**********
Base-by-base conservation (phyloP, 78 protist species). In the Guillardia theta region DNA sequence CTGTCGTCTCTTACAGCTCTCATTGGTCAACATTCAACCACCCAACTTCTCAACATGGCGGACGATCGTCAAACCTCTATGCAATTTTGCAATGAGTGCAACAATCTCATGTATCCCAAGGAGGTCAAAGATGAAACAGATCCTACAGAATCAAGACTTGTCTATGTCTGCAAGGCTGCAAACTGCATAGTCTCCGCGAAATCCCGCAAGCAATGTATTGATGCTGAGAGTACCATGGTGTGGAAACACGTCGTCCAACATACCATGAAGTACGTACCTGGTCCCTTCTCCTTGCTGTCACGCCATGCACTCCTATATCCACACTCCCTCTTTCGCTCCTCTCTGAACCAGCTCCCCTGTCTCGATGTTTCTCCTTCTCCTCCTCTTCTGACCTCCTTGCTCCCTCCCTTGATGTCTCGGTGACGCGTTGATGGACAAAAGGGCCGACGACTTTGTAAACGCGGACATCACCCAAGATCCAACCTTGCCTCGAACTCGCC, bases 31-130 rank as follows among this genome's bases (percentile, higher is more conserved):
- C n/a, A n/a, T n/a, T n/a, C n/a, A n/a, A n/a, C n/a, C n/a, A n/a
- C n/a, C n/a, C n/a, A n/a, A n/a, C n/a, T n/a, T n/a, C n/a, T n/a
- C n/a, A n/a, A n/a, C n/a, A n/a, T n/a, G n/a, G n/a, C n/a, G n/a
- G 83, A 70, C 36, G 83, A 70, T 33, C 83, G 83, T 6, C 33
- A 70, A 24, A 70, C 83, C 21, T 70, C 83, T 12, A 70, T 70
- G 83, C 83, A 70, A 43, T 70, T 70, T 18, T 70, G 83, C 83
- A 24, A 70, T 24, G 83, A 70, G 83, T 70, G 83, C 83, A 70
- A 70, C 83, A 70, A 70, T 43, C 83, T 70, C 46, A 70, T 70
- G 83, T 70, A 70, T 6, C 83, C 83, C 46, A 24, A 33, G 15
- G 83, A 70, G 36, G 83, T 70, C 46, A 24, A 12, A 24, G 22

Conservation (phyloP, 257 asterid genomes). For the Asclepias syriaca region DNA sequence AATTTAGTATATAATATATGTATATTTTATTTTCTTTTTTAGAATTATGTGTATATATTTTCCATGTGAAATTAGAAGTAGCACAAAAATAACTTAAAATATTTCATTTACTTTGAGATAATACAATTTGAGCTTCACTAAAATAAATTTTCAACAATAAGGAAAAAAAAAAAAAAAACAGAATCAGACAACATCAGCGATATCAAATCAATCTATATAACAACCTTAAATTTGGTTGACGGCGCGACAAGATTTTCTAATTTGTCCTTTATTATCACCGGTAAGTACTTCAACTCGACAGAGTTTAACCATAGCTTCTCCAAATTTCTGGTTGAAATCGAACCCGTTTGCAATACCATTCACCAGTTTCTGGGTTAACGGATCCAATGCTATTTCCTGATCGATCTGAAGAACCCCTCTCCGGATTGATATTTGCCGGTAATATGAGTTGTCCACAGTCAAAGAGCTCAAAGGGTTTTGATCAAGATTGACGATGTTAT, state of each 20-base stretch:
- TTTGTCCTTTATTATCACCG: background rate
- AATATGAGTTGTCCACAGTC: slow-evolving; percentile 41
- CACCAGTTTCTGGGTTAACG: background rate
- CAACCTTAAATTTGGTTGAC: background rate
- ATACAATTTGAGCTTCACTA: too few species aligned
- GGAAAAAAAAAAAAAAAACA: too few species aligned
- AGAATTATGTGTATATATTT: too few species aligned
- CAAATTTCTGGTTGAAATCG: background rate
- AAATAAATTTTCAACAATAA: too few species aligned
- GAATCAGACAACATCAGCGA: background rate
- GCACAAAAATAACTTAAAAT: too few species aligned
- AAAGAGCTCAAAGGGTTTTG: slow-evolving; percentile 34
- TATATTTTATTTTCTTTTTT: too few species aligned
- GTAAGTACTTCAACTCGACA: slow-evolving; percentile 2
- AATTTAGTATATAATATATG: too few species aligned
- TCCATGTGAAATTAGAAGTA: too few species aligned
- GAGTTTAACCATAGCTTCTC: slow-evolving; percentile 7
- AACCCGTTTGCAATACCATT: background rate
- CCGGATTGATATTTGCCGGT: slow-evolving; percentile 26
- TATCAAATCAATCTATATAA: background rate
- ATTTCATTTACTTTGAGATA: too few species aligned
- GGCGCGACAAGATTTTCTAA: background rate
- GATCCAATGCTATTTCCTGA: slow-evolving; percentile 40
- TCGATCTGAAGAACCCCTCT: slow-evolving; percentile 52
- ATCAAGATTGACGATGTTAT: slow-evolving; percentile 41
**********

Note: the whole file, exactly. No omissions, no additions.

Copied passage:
Base-by-base conservation (phyloP, 78 protist species). In the Guillardia theta region DNA sequence CTGTCGTCTCTTACAGCTCTCATTGGTCAACATTCAACCACCCAACTTCTCAACATGGCGGACGATCGTCAAACCTCTATGCAATTTTGCAATGAGTGCAACAATCTCATGTATCCCAAGGAGGTCAAAGATGAAACAGATCCTACAGAATCAAGACTTGTCTATGTCTGCAAGGCTGCAAACTGCATAGTCTCCGCGAAATCCCGCAAGCAATGTATTGATGCTGAGAGTACCATGGTGTGGAAACACGTCGTCCAACATACCATGAAGTACGTACCTGGTCCCTTCTCCTTGCTGTCACGCCATGCACTCCTATATCCACACTCCCTCTTTCGCTCCTCTCTGAACCAGCTCCCCTGTCTCGATGTTTCTCCTTCTCCTCCTCTTCTGACCTCCTTGCTCCCTCCCTTGATGTCTCGGTGACGCGTTGATGGACAAAAGGGCCGACGACTTTGTAAACGCGGACATCACCCAAGATCCAACCTTGCCTCGAACTCGCC, bases 31-130 rank as follows among this genome's bases (percentile, higher is more conserved):
- C n/a, A n/a, T n/a, T n/a, C n/a, A n/a, A n/a, C n/a, C n/a, A n/a
- C n/a, C n/a, C n/a, A n/a, A n/a, C n/a, T n/a, T n/a, C n/a, T n/a
- C n/a, A n/a, A n/a, C n/a, A n/a, T n/a, G n/a, G n/a, C n/a, G n/a
- G 83, A 70, C 36, G 83, A 70, T 33, C 83, G 83, T 6, C 33
- A 70, A 24, A 70, C 83, C 21, T 70, C 83, T 12, A 70, T 70
- G 83, C 83, A 70, A 43, T 70, T 70, T 18, T 70, G 83, C 83
- A 24, A 70, T 24, G 83, A 70, G 83, T 70, G 83, C 83, A 70
- A 70, C 83, A 70, A 70, T 43, C 83, T 70, C 46, A 70, T 70
- G 83, T 70, A 70, T 6, C 83, C 83, C 46, A 24, A 33, G 15
- G 83, A 70, G 36, G 83, T 70, C 46, A 24, A 12, A 24, G 22

Conservation (phyloP, 257 asterid genomes). For the Asclepias syriaca region DNA sequence AATTTAGTATATAATATATGTATATTTTATTTTCTTTTTTAGAATTATGTGTATATATTTTCCATGTGAAATTAGAAGTAGCACAAAAATAACTTAAAATATTTCATTTACTTTGAGATAATACAATTTGAGCTTCACTAAAATAAATTTTCAACAATAAGGAAAAAAAAAAAAAAAACAGAATCAGACAACATCAGCGATATCAAATCAATCTATATAACAACCTTAAATTTGGTTGACGGCGCGACAAGATTTTCTAATTTGTCCTTTATTATCACCGGTAAGTACTTCAACTCGACAGAGTTTAACCATAGCTTCTCCAAATTTCTGGTTGAAATCGAACCCGTTTGCAATACCATTCACCAGTTTCTGGGTTAACGGATCCAATGCTATTTCCTGATCGATCTGAAGAACCCCTCTCCGGATTGATATTTGCCGGTAATATGAGTTGTCCACAGTCAAAGAGCTCAAAGGGTTTTGATCAAGATTGACGATGTTAT, state of each 20-base stretch:
- TTTGTCCTTTATTATCACCG: background rate
- AATATGAGTTGTCCACAGTC: slow-evolving; percentile 41
- CACCAGTTTCTGGGTTAACG: background rate
- CAACCTTAAATTTGGTTGAC: background rate
- ATACAATTTGAGCTTCACTA: too few species aligned
- GGAAAAAAAAAAAAAAAACA: too few species aligned
- AGAATTATGTGTATATATTT: too few species aligned
- CAAATTTCTGGTTGAAATCG: background rate
- AAATAAATTTTCAACAATAA: too few species aligned
- GAATCAGACAACATCAGCGA: background rate
- GCACAAAAATAACTTAAAAT: too few species aligned
- AAAGAGCTCAAAGGGTTTTG: slow-evolving; percentile 34
- TATATTTTATTTTCTTTTTT: too few species aligned
- GTAAGTACTTCAACTCGACA: slow-evolving; percentile 2
- AATTTAGTATATAATATATG: too few species aligned
- TCCATGTGAAATTAGAAGTA: too few species aligned
- GAGTTTAACCATAGCTTCTC: slow-evolving; percentile 7
- AACCCGTTTGCAATACCATT: background rate
- CCGGATTGATATTTGCCGGT: slow-evolving; percentile 26
- TATCAAATCAATCTATATAA: background rate
- ATTTCATTTACTTTGAGATA: too few species aligned
- GGCGCGACAAGATTTTCTAA: background rate
- GATCCAATGCTATTTCCTGA: slow-evolving; percentile 40
- TCGATCTGAAGAACCCCTCT: slow-evolving; percentile 52
- ATCAAGATTGACGATGTTAT: slow-evolving; percentile 41